Footnote: 2     2We note, however, that the sum of $5000.00 appears to us to be an inadequate amount both in a wrongful death action and as reasonable funeral expenses. However, the Legislature enacted the statutory provisions at issue, and only the Legislature has the authority to amend these provisions. It is not the role of this Court to re-write statutory provisions simply because they are not to our liking.
Footnote: 3     3According to W.Va. Code § 51-1A-4 (1996), “[t]he supreme court of appeals of West Virginia may reformulate a question certified to it.” In Syllabus Point 3 of Kincaid v. Mangum, 189 W.Va. 404, 432 S.E.2d 74 (1993), we held:

                When a certified question is not framed so that this Court is able to fully address the law which is involved in the question, then this Court retains the power to reformulate questions certified to it under both the Uniform Certification of Questions of Law Act found in W.Va. Code, 51-1A-1, et seq. and W.Va. Code, 58-5-2 [1967], the statute relating to certified questions from a circuit court of this State to this Court.

Footnote: 4     4The decedent was 46 years old at the time of his death and was survived by his parents, three sisters, and a brother. He had worked for the City of Weirton for a number of years and was earning an annual salary of $18,336.00.
Footnote: 5     5Although the circuit court states that $3,500.00 was paid as reasonable funeral expenses in the decedent's death, the parties agree that the amount actually paid was $5000.00.
Footnote: 6     6W.Va. Code § 23-4-4 (1995) provides in relevant part:

                (a) In case the personal injury causes death, reasonable funeral expense, in an amount to be fixed from time to time by the division, shall be paid from the fund, payment to be made to the persons who have furnished the services and supplies, or to the persons who have advanced payment for same, as the division may deem proper, in addition to such award as may be made to the employee's dependents.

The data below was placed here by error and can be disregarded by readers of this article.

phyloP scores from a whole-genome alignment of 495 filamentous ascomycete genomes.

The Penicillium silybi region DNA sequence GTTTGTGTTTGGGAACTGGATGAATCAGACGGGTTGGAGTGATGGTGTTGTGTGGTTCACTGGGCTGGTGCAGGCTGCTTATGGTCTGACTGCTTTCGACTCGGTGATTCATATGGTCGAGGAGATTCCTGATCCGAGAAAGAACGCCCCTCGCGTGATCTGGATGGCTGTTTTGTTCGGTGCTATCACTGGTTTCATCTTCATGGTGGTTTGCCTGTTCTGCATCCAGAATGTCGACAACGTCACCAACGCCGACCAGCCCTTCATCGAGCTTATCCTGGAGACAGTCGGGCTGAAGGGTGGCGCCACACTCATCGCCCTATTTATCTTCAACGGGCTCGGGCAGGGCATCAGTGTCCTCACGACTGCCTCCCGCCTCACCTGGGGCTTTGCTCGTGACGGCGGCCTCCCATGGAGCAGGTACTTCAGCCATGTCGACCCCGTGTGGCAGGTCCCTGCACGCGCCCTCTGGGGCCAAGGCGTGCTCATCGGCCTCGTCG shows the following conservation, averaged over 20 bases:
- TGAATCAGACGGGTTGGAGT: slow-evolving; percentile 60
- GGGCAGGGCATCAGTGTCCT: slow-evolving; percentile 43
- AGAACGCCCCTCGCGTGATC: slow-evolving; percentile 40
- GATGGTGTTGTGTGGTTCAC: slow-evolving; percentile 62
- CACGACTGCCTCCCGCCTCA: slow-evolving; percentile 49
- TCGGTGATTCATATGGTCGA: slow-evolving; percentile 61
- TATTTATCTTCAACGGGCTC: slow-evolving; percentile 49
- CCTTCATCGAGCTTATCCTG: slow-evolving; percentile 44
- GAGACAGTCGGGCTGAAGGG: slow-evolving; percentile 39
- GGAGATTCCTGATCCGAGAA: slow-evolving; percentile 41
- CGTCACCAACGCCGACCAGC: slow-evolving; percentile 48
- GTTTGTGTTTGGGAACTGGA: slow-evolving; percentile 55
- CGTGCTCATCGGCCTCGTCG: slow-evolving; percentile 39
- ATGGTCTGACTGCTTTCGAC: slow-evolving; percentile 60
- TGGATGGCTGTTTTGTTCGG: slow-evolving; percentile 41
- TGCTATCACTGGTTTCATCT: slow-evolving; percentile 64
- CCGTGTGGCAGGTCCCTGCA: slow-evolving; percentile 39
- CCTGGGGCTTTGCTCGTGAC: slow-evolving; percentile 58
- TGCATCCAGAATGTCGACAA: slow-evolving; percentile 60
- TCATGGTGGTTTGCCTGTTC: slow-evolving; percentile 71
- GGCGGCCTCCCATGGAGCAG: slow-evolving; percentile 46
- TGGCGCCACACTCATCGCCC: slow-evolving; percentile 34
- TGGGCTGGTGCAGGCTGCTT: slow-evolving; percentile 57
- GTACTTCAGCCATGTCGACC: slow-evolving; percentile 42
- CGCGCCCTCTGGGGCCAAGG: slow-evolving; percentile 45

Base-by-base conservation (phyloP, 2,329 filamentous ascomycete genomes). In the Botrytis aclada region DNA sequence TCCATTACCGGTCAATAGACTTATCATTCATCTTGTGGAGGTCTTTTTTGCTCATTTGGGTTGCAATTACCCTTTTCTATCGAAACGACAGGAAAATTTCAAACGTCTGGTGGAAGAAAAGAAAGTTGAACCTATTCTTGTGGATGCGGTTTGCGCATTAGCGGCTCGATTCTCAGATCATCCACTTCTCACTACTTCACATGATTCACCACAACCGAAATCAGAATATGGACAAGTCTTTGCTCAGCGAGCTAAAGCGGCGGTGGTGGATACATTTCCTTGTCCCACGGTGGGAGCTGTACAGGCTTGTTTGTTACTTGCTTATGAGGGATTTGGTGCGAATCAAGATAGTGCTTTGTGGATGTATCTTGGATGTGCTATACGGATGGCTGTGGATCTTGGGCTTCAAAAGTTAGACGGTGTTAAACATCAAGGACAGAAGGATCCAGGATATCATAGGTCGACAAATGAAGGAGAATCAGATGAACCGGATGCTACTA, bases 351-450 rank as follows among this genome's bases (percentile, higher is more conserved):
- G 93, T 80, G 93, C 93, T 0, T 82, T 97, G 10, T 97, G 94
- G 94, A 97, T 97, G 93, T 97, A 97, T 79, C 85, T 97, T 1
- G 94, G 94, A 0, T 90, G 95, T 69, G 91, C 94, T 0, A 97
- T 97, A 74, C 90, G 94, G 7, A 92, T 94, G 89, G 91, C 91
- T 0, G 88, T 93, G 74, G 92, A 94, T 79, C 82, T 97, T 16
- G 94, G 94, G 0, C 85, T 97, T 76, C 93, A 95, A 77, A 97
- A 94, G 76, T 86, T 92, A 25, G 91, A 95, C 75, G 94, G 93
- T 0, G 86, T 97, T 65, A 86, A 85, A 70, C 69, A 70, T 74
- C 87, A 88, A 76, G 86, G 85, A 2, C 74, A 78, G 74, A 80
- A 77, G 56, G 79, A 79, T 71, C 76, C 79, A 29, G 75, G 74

Footnote: 7     7The other defendants include Imperial Hoist, Inc., a Pennsylvania corporation; Weaver, Inc., a Kentucky corporation; and Dover Industries, an Indiana corporation. On March 23, 1999, the plaintiff filed an amended complaint in which she added as defendants, Ace Hydraulic Services Corporation; Wallover, Mitchell, Bontempo & Associates, Inc.; and City of Weirton employees Terry Weigel, Michael Bowman, and Vincent Azzarello.
        Concerning the action against the City employees, we have held:

                West Virginia Code § 29-12A-5(b) provides that employees of political subdivisions are immune from personal tort liability unless “(1) [h]is or her acts or omissions were manifestly outside the scope of employment or official responsibilities; (2) [h]is or her acts or omissions were with malicious purpose, in bad faith, or in a wanton or reckless manner; or (3) [l]iability is expressly imposed upon the employee by a provision of this code.”

Syllabus Point 1, Beckley v. Crabtree, 189 W.Va. 94, 428 S.E.2d 317 (1993). Further, in Syllabus Point 5 of Brooks v. City of Weirton, 202 W.Va. 246, 503 S.E.2d 814 (1998), we stated:

                W.Va. Code, 29-12A-13(b) [1986] prohibits the naming of an employee of a political subdivision acting within the scope of employment as a defendant for the purpose of directly establishing the liability of a political subdivision. However, W.Va. Code, 29-12A- 13(b) [1986] does not prohibit the naming of an employee of a political subdivision acting within the scope of employment as a defendant for purposes of establishing the employee's liability, when one or more of the statutory exceptions in W.Va. Code, 29-12A-5(b) [1986] to employee immunity is present.


Footnote: 8     8In oral argument before this Court, the plaintiff made clear that she does not urge us to abolish the immunity found in W.Va. Code § 29-12A-5(a)(11), and she does not challenge the constitutionality of this immunity. This Court has previously found that the qualified tort immunity provisions of the Tort Claims Act do not violate the equal protection principles of W.Va. Const., art. III, § 10 or the certain remedy provisions of W.Va. Const., art III, § 17. See Randall v. Fairmont City Police Dep't., 186 W.Va. 336, 412 S.E.2d 737 (1991) and O'Dell v. Town of Gauley Bridge, 188 W.Va. 596, 425 S.E.2d 551 (1992).
Footnote: 9     9It is uncontested that the City of Wheeling is a political subdivision under the Tort Claims Act.
Footnote: 10     10Even though it is alleged not that the City's employees were negligent but that they engaged in wanton or reckless misconduct, in Michael v. Marion County Bd. of Educ., 198 W.Va. 523, 483 S.E.2d 140 (1996), we determined that the immunity in W.Va. Code § 29-12A-5(a)(11) includes immunity from deliberate intention causes of action brought pursuant to W.Va. Code § 23-4-2(c)(2).
Footnote: 11     11We also choose not to elevate the dicta in footnote 8 of Brooks v. City of Weirton, relied upon by the plaintiff, into a point of law.
Footnote: 12     12This Court has recognized that “the right to bring a tort action for damages, even though there is court involvement, is economically based and is not a 'fundamental right' for . . . state constitutional equal protection purposes.” Robinson v. Charleston Area Medical Ctr., 186 W.Va.720, 728-29, 414 S.E.2d 877, 885-86 (1991).